NICE. Venous thromboembolism in over 16s: reducing the risk of hospital-acquired deep vein thrombosis or pulmonary embolism. NG89. London: National Institute for Health and Care Excellence; updated 2019.

Sweetland S, Green J, Liu B et al. Duration and magnitude of the postoperative risk of venous thromboembolism in middle aged women: prospective cohort study. BMJ. 2009;339:b4583.

Produced by the University of Southampton and Bazian on behalf of NIHR through the NIHR Dissemination Centre

 

Commentaries

Expert commentary

Heparin injections are given once daily to thin the blood and reduce clots after surgery. This is usually administered by nurses for a few days whilst the patients are in hospital, but it is obviously more complicated for patients to do their own injections if they are discharged home.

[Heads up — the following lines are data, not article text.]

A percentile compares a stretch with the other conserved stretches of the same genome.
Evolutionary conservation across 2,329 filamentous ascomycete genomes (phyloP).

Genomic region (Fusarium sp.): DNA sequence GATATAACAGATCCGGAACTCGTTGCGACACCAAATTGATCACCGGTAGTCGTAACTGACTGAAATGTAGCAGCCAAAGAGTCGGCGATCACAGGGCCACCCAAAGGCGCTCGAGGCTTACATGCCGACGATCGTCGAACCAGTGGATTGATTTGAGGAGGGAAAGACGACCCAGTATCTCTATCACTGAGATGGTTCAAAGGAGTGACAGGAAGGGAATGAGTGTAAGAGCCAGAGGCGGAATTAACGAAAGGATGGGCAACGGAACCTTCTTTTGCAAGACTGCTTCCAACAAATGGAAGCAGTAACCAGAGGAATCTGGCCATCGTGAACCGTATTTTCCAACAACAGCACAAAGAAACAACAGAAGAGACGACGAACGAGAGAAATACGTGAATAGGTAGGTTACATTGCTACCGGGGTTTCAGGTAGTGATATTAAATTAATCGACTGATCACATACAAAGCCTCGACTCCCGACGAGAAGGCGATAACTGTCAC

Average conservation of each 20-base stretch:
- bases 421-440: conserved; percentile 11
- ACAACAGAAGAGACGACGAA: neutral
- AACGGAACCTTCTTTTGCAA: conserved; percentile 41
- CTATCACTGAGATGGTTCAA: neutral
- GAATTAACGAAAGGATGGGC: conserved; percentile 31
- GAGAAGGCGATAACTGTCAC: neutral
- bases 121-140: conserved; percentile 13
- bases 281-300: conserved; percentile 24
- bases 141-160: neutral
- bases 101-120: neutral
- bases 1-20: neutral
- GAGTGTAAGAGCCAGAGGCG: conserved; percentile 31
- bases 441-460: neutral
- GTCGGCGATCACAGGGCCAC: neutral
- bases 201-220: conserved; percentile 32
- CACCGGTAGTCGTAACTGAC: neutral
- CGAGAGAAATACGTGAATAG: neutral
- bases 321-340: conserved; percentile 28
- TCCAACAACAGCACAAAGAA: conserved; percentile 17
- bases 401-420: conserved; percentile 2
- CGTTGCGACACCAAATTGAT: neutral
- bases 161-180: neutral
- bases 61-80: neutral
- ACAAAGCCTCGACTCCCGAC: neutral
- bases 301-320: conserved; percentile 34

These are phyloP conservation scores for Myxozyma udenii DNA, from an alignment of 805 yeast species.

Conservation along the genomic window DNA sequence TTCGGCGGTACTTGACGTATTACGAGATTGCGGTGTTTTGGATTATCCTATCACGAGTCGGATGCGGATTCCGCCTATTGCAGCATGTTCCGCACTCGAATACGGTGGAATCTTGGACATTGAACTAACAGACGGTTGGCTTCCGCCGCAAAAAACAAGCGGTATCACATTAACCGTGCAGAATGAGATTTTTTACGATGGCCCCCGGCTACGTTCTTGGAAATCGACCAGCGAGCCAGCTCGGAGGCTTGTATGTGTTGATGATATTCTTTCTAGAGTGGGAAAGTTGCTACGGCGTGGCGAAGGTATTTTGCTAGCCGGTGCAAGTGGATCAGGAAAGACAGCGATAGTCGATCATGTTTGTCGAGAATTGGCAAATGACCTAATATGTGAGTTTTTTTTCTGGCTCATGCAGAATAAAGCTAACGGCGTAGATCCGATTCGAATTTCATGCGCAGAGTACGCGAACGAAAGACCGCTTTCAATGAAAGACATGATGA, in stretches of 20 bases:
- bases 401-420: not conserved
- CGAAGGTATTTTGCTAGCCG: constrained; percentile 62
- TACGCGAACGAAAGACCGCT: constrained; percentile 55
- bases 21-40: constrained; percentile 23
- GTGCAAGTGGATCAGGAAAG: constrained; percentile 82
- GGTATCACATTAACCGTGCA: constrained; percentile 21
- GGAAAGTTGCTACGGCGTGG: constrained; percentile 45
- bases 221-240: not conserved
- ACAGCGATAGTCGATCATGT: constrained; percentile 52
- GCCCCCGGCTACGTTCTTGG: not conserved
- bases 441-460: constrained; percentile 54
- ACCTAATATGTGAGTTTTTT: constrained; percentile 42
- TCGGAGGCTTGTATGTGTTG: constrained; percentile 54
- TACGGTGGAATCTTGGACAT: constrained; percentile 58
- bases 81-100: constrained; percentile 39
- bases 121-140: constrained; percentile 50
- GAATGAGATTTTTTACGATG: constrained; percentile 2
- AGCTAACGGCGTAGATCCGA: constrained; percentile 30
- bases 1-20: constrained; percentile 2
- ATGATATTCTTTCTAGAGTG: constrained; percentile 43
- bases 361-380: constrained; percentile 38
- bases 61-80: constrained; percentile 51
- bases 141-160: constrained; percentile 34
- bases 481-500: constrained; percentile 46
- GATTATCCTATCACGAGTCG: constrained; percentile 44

This study shows that heparin injections are effective in reducing clots when given for up to two weeks after abdominal and pelvic surgery. So, hospital teams need to set up a pathway where patients can be counselled about giving the injections themselves, and sufficient heparin needs to be supplied to cover that time period because the drug is not easily available in the community pharmacy.

Major limitations are that the patients may not be keen or physically able to do so, or that those with memory problems are unable to recall the instructions. The data from the trials also do not demonstrate reduction in post-operative deaths, and neither are the more convenient oral medications covered in this article.

Yoon K Loke, Professor of Medicine and Pharmacology, Norwich Medical School

The commentator declares no conflicting interests